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Dvar Toldot

Check out Etan G, The Jewish Rapper on "No Opportunity Wasted" (on the Discovery Channel) Thursday eve at 8pm and again at 11pm

Dearest Reader,

Will the short, practical Lelamed Weekly Dvar ever stop? Nahhh......

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In this week's Parsha, Toldot, the theme revolves around families. There are many things one can learn about raising children and dealing with one's family, just by reading this Parsha. But there's one very interesting Passuk (verse), which tells us that although Esav was a murderer, Yitzchok loved Esav because Esav hunted for him, while Rivka loved Yaakov. The obvious question is...how can Yitzchok love Esav if he was really evil? Didn't he realize? Well, the Torah knew we'd ask, so it tells us that it was because Esav gave Yitzchok food, and respected him. The Lekach Tov explains that Yitzchak knew that Esav was evil, but the fact that Esav showed him respect proved that there was still hope for him, which is why Yitzchok loved him. That insight into a person is something few people have mastered, but if you look closer into the exact wording of the Passuk, you'll even an even deeper insight into our nature as humans:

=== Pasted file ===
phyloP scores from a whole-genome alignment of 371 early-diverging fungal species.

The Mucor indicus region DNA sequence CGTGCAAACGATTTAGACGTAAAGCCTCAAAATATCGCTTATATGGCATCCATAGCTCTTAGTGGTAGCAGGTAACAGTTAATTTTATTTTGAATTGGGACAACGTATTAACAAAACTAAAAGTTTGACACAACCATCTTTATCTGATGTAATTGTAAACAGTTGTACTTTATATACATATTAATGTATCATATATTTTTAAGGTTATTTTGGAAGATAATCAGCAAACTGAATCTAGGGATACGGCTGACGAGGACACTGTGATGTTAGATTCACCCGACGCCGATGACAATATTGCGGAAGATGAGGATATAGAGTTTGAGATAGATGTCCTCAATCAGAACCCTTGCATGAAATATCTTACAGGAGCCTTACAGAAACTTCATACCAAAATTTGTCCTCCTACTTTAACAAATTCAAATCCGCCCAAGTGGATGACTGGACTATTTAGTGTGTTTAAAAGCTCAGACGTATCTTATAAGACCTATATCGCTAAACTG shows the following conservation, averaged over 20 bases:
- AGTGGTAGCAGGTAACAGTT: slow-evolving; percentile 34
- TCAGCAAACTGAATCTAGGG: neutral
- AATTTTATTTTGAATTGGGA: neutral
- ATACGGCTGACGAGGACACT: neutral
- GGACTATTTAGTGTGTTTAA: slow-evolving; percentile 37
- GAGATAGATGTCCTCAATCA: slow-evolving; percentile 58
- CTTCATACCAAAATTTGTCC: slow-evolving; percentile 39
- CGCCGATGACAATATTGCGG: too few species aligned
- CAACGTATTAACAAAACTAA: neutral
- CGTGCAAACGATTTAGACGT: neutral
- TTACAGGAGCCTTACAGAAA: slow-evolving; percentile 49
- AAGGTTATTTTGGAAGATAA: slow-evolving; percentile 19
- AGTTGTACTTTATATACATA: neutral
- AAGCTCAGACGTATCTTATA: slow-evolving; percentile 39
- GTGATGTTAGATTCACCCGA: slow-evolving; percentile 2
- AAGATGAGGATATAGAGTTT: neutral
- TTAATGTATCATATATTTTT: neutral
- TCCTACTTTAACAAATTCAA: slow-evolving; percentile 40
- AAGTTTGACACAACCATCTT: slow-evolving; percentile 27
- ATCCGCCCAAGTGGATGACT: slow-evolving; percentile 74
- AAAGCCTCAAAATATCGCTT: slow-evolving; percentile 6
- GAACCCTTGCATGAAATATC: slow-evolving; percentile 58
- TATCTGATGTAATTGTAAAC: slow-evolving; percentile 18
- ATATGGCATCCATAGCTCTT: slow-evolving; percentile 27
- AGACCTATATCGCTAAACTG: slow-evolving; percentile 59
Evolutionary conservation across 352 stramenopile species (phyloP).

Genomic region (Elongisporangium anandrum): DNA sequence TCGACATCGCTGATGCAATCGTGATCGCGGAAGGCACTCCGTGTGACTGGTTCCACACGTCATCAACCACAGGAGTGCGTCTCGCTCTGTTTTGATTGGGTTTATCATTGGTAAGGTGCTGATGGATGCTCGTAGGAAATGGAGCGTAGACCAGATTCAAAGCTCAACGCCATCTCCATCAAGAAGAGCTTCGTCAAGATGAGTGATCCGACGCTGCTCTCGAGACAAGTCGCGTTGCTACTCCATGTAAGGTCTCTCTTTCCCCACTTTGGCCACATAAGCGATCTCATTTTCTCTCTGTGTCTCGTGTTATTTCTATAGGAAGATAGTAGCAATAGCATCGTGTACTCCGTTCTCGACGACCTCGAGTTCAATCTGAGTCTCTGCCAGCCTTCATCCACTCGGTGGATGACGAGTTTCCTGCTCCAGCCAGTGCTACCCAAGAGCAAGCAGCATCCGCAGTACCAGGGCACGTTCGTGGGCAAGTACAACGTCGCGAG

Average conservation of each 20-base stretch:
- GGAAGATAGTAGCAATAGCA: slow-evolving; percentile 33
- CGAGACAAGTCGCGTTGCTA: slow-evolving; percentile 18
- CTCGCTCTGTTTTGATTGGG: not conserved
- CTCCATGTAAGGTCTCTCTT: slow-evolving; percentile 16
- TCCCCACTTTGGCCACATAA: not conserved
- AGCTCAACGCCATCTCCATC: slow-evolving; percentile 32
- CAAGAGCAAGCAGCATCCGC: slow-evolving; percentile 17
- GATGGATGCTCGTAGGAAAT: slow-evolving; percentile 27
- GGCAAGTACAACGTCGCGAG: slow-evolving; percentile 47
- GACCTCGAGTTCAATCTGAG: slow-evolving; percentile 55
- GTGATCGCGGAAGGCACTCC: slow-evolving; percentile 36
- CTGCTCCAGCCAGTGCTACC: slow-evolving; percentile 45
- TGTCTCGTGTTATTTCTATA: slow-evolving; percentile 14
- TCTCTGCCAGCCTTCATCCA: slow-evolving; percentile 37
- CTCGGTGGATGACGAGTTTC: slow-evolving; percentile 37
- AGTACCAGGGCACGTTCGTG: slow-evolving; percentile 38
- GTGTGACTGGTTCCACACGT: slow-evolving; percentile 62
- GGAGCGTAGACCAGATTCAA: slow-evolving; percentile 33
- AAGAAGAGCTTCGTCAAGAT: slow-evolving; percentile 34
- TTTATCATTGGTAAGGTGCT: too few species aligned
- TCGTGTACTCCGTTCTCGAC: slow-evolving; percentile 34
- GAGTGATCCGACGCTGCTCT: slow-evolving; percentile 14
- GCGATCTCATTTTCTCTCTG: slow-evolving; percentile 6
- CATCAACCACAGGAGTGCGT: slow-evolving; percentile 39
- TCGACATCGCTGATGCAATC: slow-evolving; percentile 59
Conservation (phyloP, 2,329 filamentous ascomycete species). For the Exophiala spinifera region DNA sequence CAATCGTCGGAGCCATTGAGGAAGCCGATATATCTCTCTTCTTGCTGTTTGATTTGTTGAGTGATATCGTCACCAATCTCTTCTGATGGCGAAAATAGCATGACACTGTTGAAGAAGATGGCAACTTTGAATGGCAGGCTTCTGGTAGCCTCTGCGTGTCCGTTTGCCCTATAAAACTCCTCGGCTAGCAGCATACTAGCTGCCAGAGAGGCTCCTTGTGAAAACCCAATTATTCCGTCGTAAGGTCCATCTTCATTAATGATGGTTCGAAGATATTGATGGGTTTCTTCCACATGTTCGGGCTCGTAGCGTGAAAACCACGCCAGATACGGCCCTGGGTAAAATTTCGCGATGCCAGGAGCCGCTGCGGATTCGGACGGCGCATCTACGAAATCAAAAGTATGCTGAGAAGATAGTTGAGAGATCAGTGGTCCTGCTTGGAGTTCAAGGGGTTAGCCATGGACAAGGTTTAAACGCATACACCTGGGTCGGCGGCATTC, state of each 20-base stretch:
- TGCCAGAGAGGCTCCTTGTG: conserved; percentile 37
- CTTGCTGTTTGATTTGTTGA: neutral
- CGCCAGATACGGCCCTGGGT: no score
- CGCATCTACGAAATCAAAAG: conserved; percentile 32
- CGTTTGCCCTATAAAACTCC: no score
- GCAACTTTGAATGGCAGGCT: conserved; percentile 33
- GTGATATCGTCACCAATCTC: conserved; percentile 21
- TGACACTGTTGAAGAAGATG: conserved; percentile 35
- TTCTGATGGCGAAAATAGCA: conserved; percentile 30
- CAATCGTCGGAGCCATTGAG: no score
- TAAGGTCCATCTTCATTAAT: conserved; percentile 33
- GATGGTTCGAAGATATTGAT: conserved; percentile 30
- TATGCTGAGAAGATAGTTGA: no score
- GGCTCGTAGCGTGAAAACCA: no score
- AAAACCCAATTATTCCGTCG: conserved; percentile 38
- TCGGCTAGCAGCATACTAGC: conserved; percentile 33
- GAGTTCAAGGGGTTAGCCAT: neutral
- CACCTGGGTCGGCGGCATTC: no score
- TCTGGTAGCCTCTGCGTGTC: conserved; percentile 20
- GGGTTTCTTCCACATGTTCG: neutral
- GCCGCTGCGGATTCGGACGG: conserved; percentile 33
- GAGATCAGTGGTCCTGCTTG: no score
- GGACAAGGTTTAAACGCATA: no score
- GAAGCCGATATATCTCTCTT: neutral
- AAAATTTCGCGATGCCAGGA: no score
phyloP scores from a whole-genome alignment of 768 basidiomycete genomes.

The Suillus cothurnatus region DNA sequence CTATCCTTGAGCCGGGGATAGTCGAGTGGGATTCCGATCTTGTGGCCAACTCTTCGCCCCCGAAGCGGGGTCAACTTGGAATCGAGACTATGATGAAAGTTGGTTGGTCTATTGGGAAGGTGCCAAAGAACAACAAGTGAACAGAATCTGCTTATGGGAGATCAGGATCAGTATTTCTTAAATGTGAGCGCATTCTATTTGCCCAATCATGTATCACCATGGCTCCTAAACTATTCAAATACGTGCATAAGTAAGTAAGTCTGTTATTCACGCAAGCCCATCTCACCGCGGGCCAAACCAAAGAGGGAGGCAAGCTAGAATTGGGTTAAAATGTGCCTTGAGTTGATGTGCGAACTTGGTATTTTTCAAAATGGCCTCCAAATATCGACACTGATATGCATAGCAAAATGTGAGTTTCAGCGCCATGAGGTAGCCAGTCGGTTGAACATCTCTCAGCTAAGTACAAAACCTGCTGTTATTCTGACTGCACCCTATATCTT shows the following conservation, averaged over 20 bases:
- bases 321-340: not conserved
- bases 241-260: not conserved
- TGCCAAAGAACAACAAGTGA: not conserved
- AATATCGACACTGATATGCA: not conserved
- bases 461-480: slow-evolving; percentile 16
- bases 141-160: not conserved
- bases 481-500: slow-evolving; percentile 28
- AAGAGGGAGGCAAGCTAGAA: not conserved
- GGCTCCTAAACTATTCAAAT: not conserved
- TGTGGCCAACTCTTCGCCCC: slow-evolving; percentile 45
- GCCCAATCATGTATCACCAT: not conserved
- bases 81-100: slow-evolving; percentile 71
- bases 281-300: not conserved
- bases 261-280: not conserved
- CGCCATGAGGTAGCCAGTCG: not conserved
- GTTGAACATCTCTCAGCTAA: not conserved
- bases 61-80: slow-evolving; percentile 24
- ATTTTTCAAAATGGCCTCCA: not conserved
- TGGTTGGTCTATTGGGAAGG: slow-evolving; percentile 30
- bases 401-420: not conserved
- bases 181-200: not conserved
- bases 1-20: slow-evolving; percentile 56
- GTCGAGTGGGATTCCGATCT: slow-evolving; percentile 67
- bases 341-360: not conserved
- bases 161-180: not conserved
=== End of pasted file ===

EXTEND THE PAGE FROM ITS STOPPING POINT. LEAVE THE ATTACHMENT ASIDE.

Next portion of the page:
When the Passuk says that Yitzchok loved Esav, it uses past tense, yet when describing Rivka's love it does so in present tense. It's no coincidence that Yitzchok's love was based on something tangible and was short-lived - this is proven when Yitzchok gives Yaakov the Brachot (blessings) although according to most commentaries he knew that it was Yaakov - while Rivka's love is pure and ever-lasting! The Torah is teaching us a very important lesson about love: When we love someone, it MUST be unconditional, or it won't last. We love our families for that reason. We need to look at people for who they are, and not for what they have to offer us, or what they've done or haven't done for us lately because basing our love on any one aspect will only spoil it. The same applies for loving G-d. We can't love G-d just when things are good, but must constantly work on loving G-d for what He is, and what He stands for, for He will stand when all else fails or falls!

Quotation of the week (thanks to Ariel):
"If you won't be better tomorrow than you were today, then what need do you have for tomorrow?" -- Rabbi Nachman of Bratslav


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Last Updated: Friday, November 12, 2004